SANDALPHON PRESS INTERVIEW WITH RL GRAY, AUTHOR OF THE MING REALITIES
JANUARY 5, 2015
SP: You have written the first book for a series called “The Ming Realities.” Can you tell us a bit about the series and the main characters?
RL GRAY: I’ve always been a student of human nature and my observations led me to think about the challenging relationships in my life, and how they might have turned out differently if only we had been slightly different people. If this person were more forgiving, or if I were less impatient – would it have worked out better? I started to shape characters in my head to see if I could make them fit into the mold that I thought would make things turn out more happily. It was a lot of fun creating a world like that. And once it was ‘set’, I began wondering how it would have turned out if all of the characters had different motivations. At that point the idea for the series was born.
SP: How did you come up with the story for the series?
RL GRAY: (laughs) Well I’m a little embarrassed to admit that I wanted a strong female character who, eventually, had a turn with all the desirable men, even with the challenge of only being able to have one physical relationship at a time. Since that’s such a far-fetched idea, it had to be in an imaginary world. The story unfolded from there.
SP: Which actor/actress would you like to see playing the lead character from your most recent book?
RL GRAY: That’s a tough question. So far, the only actress who comes close to my idea of Ming, physically, is Amber Heard.
SP: Is there a message in your novel that you want readers to grasp?
RL GRAY: Yes. I was raised in the Christian church, but have also always been fascinated by science – particularly theoretical physics. I believe that there is life after death, many in fact, and that they’re all rooted in good vs evil in order for us to grow. But I think the reality of what comes next is far, far beyond anything the church or even science can try to describe. I hoped to open people’s minds to that concept.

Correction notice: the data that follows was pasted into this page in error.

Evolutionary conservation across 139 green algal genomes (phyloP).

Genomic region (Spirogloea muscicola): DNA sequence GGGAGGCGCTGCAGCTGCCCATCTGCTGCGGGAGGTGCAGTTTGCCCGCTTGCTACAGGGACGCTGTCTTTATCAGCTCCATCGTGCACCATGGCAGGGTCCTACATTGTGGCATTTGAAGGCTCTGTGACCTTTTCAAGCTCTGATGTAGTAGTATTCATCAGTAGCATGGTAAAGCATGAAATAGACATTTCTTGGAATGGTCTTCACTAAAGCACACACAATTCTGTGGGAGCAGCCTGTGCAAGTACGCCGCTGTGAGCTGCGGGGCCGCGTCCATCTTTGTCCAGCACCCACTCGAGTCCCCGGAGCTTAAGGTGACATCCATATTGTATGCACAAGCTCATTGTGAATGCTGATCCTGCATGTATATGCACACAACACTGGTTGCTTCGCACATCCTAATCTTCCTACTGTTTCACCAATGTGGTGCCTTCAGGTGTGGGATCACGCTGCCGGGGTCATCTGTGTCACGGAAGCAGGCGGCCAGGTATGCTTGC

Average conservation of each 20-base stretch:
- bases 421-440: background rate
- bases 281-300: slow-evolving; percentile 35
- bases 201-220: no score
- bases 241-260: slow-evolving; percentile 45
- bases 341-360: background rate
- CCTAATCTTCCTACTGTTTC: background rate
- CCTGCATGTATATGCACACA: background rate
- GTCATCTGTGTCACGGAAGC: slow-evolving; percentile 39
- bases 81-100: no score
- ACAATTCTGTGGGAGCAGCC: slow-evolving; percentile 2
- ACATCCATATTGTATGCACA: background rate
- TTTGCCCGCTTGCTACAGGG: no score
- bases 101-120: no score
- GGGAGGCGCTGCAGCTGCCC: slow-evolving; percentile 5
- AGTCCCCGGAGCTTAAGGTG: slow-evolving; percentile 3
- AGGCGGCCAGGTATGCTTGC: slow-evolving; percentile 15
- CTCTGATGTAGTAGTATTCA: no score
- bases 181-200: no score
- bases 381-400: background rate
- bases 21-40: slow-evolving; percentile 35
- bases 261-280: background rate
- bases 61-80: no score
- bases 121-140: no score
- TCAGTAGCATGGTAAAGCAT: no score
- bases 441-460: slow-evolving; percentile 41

SP: Do you have a date in mind for the release of the second book?
RL GRAY: It would be nice to finish it by the end of 2015, but as I’ve said many times: creativity has no manners when it comes to working on a schedule.
SP: What are your ambitions for your writing career?
RL GRAY: Aside from supporting myself doing something I love, I hope I’ll touch people’s lives in a positive way – even if that’s just to give them a pleasant escape and a bit of fun.
SP: What’s more important, characters or plot?
RL GRAY: I suppose characters. After all – what’s a plot without characters? Besides, I’ve found that once I start animating the characters in my imagination, the story flows from there.
SP: What would you say is your interesting writing quirk?
RL GRAY: I don’t know if it’s particularly interesting, but most of my best work is done when I’m at my home in Mackinaw City. I am most creative when I’m looking out my windows at the Mackinac Bridge, or when I’m running along my favorite path. Paradox came to me on a run.
SP: Which author inspires you the most?
RL GRAY: I don’t think I can name just one … although if pressed I’d say Tolkien. But I’d really have to add Lewis Carroll, Ray Bradbury, Anne Rice, Ruth Rendell and Diana Gabaldon to be fair.
SP: If you had to choose, which writer would you consider a mentor for your particular writing style?
RL GRAY: Probably Tolkien. I didn’t set out to write using an omniscient narrator ‘voice’ – it just happened, and I have to assume that’s because his work influenced me at such an early age.
SP: Do you have a special time to write or how is your day structured?